An important trait in sheep breeding is the number of lambs born (NLB) per ewe that survive to weaning, with the amount of meat produced per ewe, to a great extent being determined by litter size. Research suggests that Single Nucleotide Polymorphisms (SNPs) in the GDF9 gene (Growth differentiation factor-9) could lead to different number of lambs born per ewe, and thus GDF9 could be used to increase ewe performance and meat production. The overall aim of this research is to investigate whether there is GDF9 sequence variation in some common New Zealand sheep breeds, and if so, whether this variation is associated with variation in fecundity in different breeds of sheep. In the initial study, PCR-SSCP analysis revealed three GDF9 variants (A, B and C) with frequencies of 79.1%, 13.8% and 7.1% respectively and three genotypes AA, AB and AC with the frequency of 63.5%, 27.5% and 8.8%, respectively in 134 Finn and Finn × Texel-cross ewes. The heterozygote BB and CC genotypes were not observed in the sheep studied. The average litter size for AB genotypes in Finn and Finn × Texel cross ewes was 2.36 and 2.50, respectively and overall the litter size of heterozygous AB ewes was 0.7 higher than ewes without the B variant. The investigation is ongoing with the hope of finding functional variation in the more common NZ maternal breeds. Keywords: fertility, sheep, GDF9 gene, PCR-SSCP, variation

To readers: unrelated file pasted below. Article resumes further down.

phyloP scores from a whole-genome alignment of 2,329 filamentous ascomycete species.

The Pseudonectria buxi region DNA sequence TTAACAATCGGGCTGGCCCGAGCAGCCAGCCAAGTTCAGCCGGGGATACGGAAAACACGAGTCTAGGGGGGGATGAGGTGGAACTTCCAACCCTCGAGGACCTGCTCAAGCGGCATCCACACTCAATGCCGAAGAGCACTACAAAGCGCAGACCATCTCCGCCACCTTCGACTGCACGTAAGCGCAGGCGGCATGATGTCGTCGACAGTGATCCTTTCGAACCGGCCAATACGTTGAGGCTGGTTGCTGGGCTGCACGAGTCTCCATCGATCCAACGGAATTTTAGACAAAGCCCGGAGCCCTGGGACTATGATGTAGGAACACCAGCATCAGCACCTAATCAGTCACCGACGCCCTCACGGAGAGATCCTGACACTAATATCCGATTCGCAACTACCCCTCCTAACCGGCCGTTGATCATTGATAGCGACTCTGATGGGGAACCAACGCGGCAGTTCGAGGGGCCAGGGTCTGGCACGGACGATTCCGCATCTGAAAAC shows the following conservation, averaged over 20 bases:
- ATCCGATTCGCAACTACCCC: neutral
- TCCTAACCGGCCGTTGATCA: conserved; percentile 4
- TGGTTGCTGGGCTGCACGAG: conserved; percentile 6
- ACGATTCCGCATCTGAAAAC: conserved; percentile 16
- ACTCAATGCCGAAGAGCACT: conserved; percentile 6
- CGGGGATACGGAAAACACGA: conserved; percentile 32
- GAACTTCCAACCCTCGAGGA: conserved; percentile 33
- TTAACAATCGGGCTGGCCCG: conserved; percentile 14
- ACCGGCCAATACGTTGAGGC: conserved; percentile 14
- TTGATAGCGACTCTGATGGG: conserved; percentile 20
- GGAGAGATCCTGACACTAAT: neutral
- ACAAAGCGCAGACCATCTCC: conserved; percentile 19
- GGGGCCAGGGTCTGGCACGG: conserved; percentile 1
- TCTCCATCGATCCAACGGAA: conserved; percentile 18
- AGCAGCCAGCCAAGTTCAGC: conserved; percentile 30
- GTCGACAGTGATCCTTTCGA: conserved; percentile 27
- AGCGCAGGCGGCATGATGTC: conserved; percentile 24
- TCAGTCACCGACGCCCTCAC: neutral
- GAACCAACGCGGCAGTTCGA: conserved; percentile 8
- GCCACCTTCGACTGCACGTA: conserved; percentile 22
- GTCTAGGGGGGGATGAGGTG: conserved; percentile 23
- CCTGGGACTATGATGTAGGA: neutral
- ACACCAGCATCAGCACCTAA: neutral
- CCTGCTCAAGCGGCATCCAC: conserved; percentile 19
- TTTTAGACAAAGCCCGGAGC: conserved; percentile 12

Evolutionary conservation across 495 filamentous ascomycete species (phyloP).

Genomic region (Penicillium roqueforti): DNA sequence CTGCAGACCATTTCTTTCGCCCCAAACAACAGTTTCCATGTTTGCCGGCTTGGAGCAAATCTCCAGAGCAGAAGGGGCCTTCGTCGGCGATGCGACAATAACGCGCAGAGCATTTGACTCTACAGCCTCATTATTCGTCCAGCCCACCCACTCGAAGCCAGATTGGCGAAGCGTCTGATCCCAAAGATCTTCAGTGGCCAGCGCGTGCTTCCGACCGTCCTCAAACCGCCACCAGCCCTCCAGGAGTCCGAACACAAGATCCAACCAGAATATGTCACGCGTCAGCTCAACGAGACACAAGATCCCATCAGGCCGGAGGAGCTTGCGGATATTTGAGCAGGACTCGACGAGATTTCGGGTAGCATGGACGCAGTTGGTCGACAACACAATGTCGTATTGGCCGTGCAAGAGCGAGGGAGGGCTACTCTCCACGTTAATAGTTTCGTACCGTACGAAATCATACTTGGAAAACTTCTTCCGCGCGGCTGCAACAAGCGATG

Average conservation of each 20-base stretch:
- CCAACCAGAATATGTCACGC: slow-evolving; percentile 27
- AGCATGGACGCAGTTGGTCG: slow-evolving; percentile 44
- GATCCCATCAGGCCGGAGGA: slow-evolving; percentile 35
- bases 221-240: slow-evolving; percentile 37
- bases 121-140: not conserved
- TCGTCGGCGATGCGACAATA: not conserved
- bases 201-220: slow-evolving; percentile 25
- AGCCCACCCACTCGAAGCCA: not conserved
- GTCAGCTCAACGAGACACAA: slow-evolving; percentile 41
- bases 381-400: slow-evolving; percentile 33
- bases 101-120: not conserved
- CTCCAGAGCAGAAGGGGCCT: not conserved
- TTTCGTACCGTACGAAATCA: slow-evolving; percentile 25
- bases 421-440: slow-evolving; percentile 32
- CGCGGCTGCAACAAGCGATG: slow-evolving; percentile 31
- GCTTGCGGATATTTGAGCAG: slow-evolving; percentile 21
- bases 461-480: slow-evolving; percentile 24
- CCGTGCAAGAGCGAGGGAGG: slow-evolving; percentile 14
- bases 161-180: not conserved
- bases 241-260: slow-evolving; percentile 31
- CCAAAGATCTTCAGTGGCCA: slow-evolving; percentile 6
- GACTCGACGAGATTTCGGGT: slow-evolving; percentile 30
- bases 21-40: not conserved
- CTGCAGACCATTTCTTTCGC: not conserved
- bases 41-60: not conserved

Proceedings of the World Congress on Genetics Applied to Livestock Production, Volume Electronic Poster Session - Biology - Reproduction 2, , 801, 2018
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